The Brazilian air force has chosen defence contractor Avibras Industria Aeroespacial to develop a family of air-launched long-range cruise missiles.
The service signed a memorandum of understanding with Avibras to develop the weapon, called the MICLA-BR, it said on 23 November.
The air force will share its expertise and missile needs for the project, but has not disclosed the effort’s cost.
Privately-owned Avibras Industria Aeroespacial is based in Sao Jose dos Campos, Brazil. The company designs and makes a variety of military equipment, including rocket artillery, light-armoured vehicles, surveillance unmanned air vehicles, air-defence radar, surface-to-air missiles, mobile command trucks and air-to-ground rockets.
The manufacturer is also working on a truck-launched cruise missile called AV-TM 300, development of which is to be complete by the end of 2020.
The MICLA-BR is an adaptation of the AV-TM 300. The air-launched variant lacks the ground-launched type’s fold-out wings, but otherwise looks similar. The Brazilian air force has said it wants the cruise missile to have a range of 162nm (300km).
The air-launched cruise missile project is part of the Military Strategic Plan for Aeronautics (MICLA-BR), and in 2019 was among the Brazilian air force’s 18 strategic projects, others being the Saab F-39 Gripen fighter and Embraer KC-390 transport.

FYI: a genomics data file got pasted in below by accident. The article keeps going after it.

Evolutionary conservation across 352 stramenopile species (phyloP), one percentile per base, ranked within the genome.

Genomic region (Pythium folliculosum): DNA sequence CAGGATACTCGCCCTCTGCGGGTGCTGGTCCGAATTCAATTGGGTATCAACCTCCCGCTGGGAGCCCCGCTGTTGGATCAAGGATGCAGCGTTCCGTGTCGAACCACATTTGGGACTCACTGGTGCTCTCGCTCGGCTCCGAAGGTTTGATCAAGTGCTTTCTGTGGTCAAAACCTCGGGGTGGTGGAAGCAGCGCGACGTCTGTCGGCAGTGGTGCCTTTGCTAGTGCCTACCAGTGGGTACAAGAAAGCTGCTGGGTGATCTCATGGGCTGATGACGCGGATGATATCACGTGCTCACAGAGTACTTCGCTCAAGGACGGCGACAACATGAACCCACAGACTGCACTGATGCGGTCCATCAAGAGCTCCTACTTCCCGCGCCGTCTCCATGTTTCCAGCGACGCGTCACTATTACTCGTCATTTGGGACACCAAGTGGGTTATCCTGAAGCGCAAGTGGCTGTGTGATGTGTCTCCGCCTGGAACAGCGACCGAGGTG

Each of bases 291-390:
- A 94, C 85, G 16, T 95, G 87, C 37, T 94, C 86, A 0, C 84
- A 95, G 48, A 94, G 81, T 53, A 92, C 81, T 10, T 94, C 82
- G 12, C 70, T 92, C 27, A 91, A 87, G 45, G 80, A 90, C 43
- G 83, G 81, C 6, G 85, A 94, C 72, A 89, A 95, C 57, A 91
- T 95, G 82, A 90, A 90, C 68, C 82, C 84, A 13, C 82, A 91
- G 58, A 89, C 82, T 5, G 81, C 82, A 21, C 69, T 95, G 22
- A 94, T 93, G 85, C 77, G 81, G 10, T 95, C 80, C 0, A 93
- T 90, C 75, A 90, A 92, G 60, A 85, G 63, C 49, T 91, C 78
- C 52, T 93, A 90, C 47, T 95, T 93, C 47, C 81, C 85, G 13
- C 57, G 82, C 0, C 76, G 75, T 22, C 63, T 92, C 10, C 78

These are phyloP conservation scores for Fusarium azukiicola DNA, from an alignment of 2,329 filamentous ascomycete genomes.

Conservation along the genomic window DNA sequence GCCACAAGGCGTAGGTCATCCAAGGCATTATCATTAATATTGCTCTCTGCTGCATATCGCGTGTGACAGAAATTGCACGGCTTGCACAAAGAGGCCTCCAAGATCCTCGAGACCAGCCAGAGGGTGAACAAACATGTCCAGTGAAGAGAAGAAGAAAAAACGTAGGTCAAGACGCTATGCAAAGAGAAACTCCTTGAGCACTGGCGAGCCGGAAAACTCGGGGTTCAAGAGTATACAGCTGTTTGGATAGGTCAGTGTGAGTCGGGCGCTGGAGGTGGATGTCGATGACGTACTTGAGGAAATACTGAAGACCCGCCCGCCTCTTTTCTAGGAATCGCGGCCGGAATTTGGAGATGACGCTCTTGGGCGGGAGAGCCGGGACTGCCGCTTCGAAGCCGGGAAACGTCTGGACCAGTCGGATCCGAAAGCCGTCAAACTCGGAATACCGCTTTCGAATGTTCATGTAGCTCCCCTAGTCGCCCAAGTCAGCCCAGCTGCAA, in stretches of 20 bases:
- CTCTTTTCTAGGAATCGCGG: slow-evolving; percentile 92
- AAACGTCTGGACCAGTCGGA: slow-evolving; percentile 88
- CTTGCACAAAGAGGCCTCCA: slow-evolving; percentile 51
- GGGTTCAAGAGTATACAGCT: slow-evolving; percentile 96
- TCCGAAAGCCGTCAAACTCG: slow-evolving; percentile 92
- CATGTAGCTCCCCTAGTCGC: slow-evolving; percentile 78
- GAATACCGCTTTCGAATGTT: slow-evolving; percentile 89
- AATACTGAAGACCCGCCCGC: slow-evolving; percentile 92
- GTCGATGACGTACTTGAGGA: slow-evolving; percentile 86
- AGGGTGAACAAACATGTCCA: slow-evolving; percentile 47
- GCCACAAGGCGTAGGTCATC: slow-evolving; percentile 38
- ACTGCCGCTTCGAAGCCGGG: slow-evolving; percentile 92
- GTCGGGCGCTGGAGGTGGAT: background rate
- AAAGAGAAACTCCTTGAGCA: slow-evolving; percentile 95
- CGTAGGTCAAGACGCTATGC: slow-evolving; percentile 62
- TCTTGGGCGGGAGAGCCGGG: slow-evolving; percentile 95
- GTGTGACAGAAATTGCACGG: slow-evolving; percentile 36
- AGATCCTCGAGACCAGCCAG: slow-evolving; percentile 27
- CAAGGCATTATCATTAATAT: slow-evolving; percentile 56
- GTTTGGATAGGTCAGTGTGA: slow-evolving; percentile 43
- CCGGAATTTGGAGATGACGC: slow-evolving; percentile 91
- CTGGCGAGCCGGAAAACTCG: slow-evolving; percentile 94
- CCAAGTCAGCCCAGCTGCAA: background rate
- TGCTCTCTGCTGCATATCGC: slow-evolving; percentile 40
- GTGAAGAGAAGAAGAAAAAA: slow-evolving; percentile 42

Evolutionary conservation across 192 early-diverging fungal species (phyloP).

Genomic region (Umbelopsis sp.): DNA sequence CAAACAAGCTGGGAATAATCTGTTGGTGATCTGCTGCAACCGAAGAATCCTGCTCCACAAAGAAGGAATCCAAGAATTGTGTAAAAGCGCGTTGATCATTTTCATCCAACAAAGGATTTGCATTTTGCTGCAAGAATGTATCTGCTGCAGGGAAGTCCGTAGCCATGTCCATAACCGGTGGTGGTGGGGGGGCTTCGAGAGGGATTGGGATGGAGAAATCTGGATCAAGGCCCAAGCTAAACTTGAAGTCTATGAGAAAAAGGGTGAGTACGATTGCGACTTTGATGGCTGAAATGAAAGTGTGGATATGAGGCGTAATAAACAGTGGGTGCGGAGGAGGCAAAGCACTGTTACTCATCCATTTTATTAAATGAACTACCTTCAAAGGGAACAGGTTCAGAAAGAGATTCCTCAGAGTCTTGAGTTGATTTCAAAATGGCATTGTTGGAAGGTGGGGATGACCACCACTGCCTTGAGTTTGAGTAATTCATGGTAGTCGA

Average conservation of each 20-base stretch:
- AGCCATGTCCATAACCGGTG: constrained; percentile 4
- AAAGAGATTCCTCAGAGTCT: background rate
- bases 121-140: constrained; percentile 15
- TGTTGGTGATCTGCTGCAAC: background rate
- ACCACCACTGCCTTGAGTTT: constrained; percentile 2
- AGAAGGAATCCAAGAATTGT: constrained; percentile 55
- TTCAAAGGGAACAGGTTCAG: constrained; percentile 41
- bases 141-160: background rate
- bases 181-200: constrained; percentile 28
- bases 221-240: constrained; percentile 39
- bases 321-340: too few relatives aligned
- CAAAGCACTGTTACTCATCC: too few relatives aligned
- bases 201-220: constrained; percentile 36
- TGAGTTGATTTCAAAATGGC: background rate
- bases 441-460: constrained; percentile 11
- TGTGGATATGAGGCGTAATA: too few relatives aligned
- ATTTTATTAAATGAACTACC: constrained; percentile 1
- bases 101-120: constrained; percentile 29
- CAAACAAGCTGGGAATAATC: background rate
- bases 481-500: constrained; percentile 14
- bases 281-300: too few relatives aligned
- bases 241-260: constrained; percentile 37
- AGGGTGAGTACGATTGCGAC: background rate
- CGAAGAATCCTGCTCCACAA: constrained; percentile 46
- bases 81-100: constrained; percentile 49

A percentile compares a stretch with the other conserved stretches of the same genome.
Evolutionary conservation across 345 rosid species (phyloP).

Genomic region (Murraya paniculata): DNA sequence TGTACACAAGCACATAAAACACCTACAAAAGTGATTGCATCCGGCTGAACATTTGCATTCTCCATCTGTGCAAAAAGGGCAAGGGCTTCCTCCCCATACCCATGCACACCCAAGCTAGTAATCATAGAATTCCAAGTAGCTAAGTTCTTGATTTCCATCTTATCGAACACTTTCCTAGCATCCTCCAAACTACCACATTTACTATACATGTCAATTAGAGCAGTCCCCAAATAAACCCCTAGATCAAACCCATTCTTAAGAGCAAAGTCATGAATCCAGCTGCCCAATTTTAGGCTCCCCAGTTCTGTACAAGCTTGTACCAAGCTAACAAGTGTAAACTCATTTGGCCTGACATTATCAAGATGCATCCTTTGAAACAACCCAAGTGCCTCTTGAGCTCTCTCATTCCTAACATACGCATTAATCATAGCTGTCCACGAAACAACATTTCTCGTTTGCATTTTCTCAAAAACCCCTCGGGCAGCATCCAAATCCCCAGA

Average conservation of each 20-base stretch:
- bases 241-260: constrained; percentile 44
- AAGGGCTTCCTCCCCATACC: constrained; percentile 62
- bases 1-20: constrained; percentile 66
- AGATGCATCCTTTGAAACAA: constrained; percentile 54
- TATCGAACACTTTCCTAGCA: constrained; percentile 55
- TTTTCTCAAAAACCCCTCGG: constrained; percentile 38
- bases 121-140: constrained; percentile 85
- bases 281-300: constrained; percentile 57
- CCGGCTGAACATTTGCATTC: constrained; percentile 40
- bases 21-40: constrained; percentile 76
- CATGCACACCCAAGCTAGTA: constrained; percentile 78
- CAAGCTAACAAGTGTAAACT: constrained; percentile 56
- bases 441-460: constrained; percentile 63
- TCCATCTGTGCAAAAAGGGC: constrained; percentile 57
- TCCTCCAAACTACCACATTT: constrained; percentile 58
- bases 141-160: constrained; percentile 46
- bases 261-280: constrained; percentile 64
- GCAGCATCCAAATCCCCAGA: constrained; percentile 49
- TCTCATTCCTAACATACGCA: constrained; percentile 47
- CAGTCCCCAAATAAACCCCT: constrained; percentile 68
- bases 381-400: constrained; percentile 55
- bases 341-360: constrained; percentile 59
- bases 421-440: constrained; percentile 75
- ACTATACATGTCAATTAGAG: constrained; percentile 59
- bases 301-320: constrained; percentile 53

“Within [the Brazilian air force’s] strategic projects, this is one of the most important,” says Kanitz Damasceno, Lieutenant Brigadier General with the air force. “It will be the realisation of a project for the actual use of a warplane, which is the F-39 Gripen.”
It is unclear for which missions the Brazilian air force intends to use the MICLA-BR. The service has not disclosed its purpose, but said the missile could be used in “various scenarios”. Typically, cruise missiles are used early in war campaigns to take out critical targets such as enemy radar sites, command and control stations, and communications nodes.
The Brazilian air force says it wants to create a family of similar missiles from what it learns by designing and building MICLA-BR.
The number of missiles the service plans to buy was also not disclosed. Brazil has few enemies, near or abroad, so is unlikely to buy large numbers of the new weapon. It appears the country wants to make money and boost local hiring by exporting the weapon to foreign militaries.
“The benefits to be generated with this initiative go beyond the increase in the defence capacity of our nation, since it will contribute to the promotion of the industrial defence base, generating jobs, technological evolution, and even foreign exchange through the possibility of exporting technological products of high added value,” the Brazilian air force says.